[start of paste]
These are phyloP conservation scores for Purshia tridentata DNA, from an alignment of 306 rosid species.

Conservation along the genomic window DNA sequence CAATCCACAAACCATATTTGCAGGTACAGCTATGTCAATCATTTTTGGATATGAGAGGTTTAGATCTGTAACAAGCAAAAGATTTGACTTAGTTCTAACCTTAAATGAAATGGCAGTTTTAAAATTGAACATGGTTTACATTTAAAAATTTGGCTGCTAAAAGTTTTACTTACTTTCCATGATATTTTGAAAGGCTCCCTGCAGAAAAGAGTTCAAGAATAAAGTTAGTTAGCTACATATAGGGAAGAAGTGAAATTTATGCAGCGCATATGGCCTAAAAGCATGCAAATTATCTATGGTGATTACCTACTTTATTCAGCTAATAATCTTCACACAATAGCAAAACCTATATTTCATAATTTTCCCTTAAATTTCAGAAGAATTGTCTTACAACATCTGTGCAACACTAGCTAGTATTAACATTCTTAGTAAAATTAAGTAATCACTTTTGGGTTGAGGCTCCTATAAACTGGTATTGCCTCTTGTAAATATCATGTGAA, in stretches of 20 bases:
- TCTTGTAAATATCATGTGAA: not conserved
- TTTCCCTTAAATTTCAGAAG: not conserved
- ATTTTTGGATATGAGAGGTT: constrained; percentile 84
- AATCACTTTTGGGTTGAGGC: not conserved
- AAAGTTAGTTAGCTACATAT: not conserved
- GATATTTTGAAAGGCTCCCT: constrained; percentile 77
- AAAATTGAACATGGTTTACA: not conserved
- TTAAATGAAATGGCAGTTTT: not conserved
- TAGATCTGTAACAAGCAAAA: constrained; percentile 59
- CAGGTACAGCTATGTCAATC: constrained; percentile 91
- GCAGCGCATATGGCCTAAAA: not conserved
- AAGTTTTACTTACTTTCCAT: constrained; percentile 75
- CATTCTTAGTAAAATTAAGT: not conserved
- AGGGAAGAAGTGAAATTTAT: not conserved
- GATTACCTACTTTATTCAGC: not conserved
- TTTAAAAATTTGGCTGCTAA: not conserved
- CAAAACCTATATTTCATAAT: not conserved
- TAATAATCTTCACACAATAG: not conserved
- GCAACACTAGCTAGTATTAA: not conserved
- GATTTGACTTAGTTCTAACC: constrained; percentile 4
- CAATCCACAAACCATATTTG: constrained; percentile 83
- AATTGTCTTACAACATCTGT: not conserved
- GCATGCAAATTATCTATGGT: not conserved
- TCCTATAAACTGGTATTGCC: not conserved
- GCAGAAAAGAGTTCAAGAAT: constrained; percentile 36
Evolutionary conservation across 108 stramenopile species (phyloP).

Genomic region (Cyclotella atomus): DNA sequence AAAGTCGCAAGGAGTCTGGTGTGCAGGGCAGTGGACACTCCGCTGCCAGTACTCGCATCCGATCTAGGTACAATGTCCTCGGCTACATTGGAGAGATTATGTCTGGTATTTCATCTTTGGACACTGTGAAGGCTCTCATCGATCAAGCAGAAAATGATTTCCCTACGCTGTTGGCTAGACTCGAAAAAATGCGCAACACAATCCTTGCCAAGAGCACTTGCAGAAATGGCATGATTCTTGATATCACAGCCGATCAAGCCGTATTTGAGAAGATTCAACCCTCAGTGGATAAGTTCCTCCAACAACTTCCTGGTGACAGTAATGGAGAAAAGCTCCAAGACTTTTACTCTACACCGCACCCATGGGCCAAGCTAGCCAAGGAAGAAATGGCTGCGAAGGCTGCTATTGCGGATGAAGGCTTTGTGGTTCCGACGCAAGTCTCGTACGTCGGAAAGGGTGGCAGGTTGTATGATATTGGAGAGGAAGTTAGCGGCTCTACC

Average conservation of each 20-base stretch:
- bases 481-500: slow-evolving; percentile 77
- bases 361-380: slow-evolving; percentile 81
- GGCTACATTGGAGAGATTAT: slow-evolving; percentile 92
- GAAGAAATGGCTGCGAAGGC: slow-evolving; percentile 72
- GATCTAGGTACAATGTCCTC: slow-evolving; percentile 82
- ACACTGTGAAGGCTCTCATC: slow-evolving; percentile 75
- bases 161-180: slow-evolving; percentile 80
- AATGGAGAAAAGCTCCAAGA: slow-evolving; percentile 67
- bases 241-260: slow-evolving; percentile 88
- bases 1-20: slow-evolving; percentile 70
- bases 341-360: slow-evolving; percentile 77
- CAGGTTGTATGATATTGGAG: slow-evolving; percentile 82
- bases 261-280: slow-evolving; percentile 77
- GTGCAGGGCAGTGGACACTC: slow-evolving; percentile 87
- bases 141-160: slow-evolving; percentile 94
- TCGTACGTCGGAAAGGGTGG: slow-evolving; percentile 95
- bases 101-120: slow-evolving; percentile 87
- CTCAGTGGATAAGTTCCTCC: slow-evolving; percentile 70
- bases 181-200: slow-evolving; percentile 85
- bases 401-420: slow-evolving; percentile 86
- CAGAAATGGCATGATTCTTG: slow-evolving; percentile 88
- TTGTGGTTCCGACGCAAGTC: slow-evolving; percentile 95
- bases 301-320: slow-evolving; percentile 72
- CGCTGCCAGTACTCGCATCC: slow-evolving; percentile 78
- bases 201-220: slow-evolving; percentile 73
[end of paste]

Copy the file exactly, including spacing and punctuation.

These are phyloP conservation scores for Purshia tridentata DNA, from an alignment of 306 rosid species.

Conservation along the genomic window DNA sequence CAATCCACAAACCATATTTGCAGGTACAGCTATGTCAATCATTTTTGGATATGAGAGGTTTAGATCTGTAACAAGCAAAAGATTTGACTTAGTTCTAACCTTAAATGAAATGGCAGTTTTAAAATTGAACATGGTTTACATTTAAAAATTTGGCTGCTAAAAGTTTTACTTACTTTCCATGATATTTTGAAAGGCTCCCTGCAGAAAAGAGTTCAAGAATAAAGTTAGTTAGCTACATATAGGGAAGAAGTGAAATTTATGCAGCGCATATGGCCTAAAAGCATGCAAATTATCTATGGTGATTACCTACTTTATTCAGCTAATAATCTTCACACAATAGCAAAACCTATATTTCATAATTTTCCCTTAAATTTCAGAAGAATTGTCTTACAACATCTGTGCAACACTAGCTAGTATTAACATTCTTAGTAAAATTAAGTAATCACTTTTGGGTTGAGGCTCCTATAAACTGGTATTGCCTCTTGTAAATATCATGTGAA, in stretches of 20 bases:
- TCTTGTAAATATCATGTGAA: not conserved
- TTTCCCTTAAATTTCAGAAG: not conserved
- ATTTTTGGATATGAGAGGTT: constrained; percentile 84
- AATCACTTTTGGGTTGAGGC: not conserved
- AAAGTTAGTTAGCTACATAT: not conserved
- GATATTTTGAAAGGCTCCCT: constrained; percentile 77
- AAAATTGAACATGGTTTACA: not conserved
- TTAAATGAAATGGCAGTTTT: not conserved
- TAGATCTGTAACAAGCAAAA: constrained; percentile 59
- CAGGTACAGCTATGTCAATC: constrained; percentile 91
- GCAGCGCATATGGCCTAAAA: not conserved
- AAGTTTTACTTACTTTCCAT: constrained; percentile 75
- CATTCTTAGTAAAATTAAGT: not conserved
- AGGGAAGAAGTGAAATTTAT: not conserved
- GATTACCTACTTTATTCAGC: not conserved
- TTTAAAAATTTGGCTGCTAA: not conserved
- CAAAACCTATATTTCATAAT: not conserved
- TAATAATCTTCACACAATAG: not conserved
- GCAACACTAGCTAGTATTAA: not conserved
- GATTTGACTTAGTTCTAACC: constrained; percentile 4
- CAATCCACAAACCATATTTG: constrained; percentile 83
- AATTGTCTTACAACATCTGT: not conserved
- GCATGCAAATTATCTATGGT: not conserved
- TCCTATAAACTGGTATTGCC: not conserved
- GCAGAAAAGAGTTCAAGAAT: constrained; percentile 36
Evolutionary conservation across 108 stramenopile species (phyloP).

Genomic region (Cyclotella atomus): DNA sequence AAAGTCGCAAGGAGTCTGGTGTGCAGGGCAGTGGACACTCCGCTGCCAGTACTCGCATCCGATCTAGGTACAATGTCCTCGGCTACATTGGAGAGATTATGTCTGGTATTTCATCTTTGGACACTGTGAAGGCTCTCATCGATCAAGCAGAAAATGATTTCCCTACGCTGTTGGCTAGACTCGAAAAAATGCGCAACACAATCCTTGCCAAGAGCACTTGCAGAAATGGCATGATTCTTGATATCACAGCCGATCAAGCCGTATTTGAGAAGATTCAACCCTCAGTGGATAAGTTCCTCCAACAACTTCCTGGTGACAGTAATGGAGAAAAGCTCCAAGACTTTTACTCTACACCGCACCCATGGGCCAAGCTAGCCAAGGAAGAAATGGCTGCGAAGGCTGCTATTGCGGATGAAGGCTTTGTGGTTCCGACGCAAGTCTCGTACGTCGGAAAGGGTGGCAGGTTGTATGATATTGGAGAGGAAGTTAGCGGCTCTACC

Average conservation of each 20-base stretch:
- bases 481-500: slow-evolving; percentile 77
- bases 361-380: slow-evolving; percentile 81
- GGCTACATTGGAGAGATTAT: slow-evolving; percentile 92
- GAAGAAATGGCTGCGAAGGC: slow-evolving; percentile 72
- GATCTAGGTACAATGTCCTC: slow-evolving; percentile 82
- ACACTGTGAAGGCTCTCATC: slow-evolving; percentile 75
- bases 161-180: slow-evolving; percentile 80
- AATGGAGAAAAGCTCCAAGA: slow-evolving; percentile 67
- bases 241-260: slow-evolving; percentile 88
- bases 1-20: slow-evolving; percentile 70
- bases 341-360: slow-evolving; percentile 77
- CAGGTTGTATGATATTGGAG: slow-evolving; percentile 82
- bases 261-280: slow-evolving; percentile 77
- GTGCAGGGCAGTGGACACTC: slow-evolving; percentile 87
- bases 141-160: slow-evolving; percentile 94
- TCGTACGTCGGAAAGGGTGG: slow-evolving; percentile 95
- bases 101-120: slow-evolving; percentile 87
- CTCAGTGGATAAGTTCCTCC: slow-evolving; percentile 70
- bases 181-200: slow-evolving; percentile 85
- bases 401-420: slow-evolving; percentile 86
- CAGAAATGGCATGATTCTTG: slow-evolving; percentile 88
- TTGTGGTTCCGACGCAAGTC: slow-evolving; percentile 95
- bases 301-320: slow-evolving; percentile 72
- CGCTGCCAGTACTCGCATCC: slow-evolving; percentile 78
- bases 201-220: slow-evolving; percentile 73